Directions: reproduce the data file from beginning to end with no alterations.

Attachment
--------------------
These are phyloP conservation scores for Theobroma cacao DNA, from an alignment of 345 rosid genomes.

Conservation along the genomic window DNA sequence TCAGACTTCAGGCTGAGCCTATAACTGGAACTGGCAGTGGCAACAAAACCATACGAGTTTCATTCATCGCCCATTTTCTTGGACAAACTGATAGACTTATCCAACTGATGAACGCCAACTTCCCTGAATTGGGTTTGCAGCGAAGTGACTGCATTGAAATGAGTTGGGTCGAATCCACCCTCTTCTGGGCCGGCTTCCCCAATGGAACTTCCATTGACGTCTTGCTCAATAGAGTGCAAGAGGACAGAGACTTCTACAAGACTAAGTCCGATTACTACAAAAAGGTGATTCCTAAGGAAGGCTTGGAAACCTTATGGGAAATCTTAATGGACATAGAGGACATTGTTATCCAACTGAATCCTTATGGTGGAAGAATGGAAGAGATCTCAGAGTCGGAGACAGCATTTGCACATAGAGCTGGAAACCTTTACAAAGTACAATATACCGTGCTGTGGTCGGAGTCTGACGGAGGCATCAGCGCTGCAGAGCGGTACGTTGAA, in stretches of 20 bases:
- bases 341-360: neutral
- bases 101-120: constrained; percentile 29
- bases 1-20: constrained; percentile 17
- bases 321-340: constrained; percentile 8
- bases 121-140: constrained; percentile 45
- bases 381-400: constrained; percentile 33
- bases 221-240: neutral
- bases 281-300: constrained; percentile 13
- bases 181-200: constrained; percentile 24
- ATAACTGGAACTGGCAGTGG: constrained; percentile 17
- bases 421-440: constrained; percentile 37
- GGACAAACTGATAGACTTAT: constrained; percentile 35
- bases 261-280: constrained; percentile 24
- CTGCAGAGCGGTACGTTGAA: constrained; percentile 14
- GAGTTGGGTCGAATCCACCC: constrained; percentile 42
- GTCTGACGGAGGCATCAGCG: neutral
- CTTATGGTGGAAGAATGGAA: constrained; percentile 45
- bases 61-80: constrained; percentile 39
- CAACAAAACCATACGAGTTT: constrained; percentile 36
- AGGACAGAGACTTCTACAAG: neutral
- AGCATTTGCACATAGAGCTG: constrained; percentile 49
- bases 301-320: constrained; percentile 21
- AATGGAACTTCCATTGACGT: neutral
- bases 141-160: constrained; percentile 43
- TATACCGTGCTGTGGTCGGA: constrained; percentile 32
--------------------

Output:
These are phyloP conservation scores for Theobroma cacao DNA, from an alignment of 345 rosid genomes.

Conservation along the genomic window DNA sequence TCAGACTTCAGGCTGAGCCTATAACTGGAACTGGCAGTGGCAACAAAACCATACGAGTTTCATTCATCGCCCATTTTCTTGGACAAACTGATAGACTTATCCAACTGATGAACGCCAACTTCCCTGAATTGGGTTTGCAGCGAAGTGACTGCATTGAAATGAGTTGGGTCGAATCCACCCTCTTCTGGGCCGGCTTCCCCAATGGAACTTCCATTGACGTCTTGCTCAATAGAGTGCAAGAGGACAGAGACTTCTACAAGACTAAGTCCGATTACTACAAAAAGGTGATTCCTAAGGAAGGCTTGGAAACCTTATGGGAAATCTTAATGGACATAGAGGACATTGTTATCCAACTGAATCCTTATGGTGGAAGAATGGAAGAGATCTCAGAGTCGGAGACAGCATTTGCACATAGAGCTGGAAACCTTTACAAAGTACAATATACCGTGCTGTGGTCGGAGTCTGACGGAGGCATCAGCGCTGCAGAGCGGTACGTTGAA, in stretches of 20 bases:
- bases 341-360: neutral
- bases 101-120: constrained; percentile 29
- bases 1-20: constrained; percentile 17
- bases 321-340: constrained; percentile 8
- bases 121-140: constrained; percentile 45
- bases 381-400: constrained; percentile 33
- bases 221-240: neutral
- bases 281-300: constrained; percentile 13
- bases 181-200: constrained; percentile 24
- ATAACTGGAACTGGCAGTGG: constrained; percentile 17
- bases 421-440: constrained; percentile 37
- GGACAAACTGATAGACTTAT: constrained; percentile 35
- bases 261-280: constrained; percentile 24
- CTGCAGAGCGGTACGTTGAA: constrained; percentile 14
- GAGTTGGGTCGAATCCACCC: constrained; percentile 42
- GTCTGACGGAGGCATCAGCG: neutral
- CTTATGGTGGAAGAATGGAA: constrained; percentile 45
- bases 61-80: constrained; percentile 39
- CAACAAAACCATACGAGTTT: constrained; percentile 36
- AGGACAGAGACTTCTACAAG: neutral
- AGCATTTGCACATAGAGCTG: constrained; percentile 49
- bases 301-320: constrained; percentile 21
- AATGGAACTTCCATTGACGT: neutral
- bases 141-160: constrained; percentile 43
- TATACCGTGCTGTGGTCGGA: constrained; percentile 32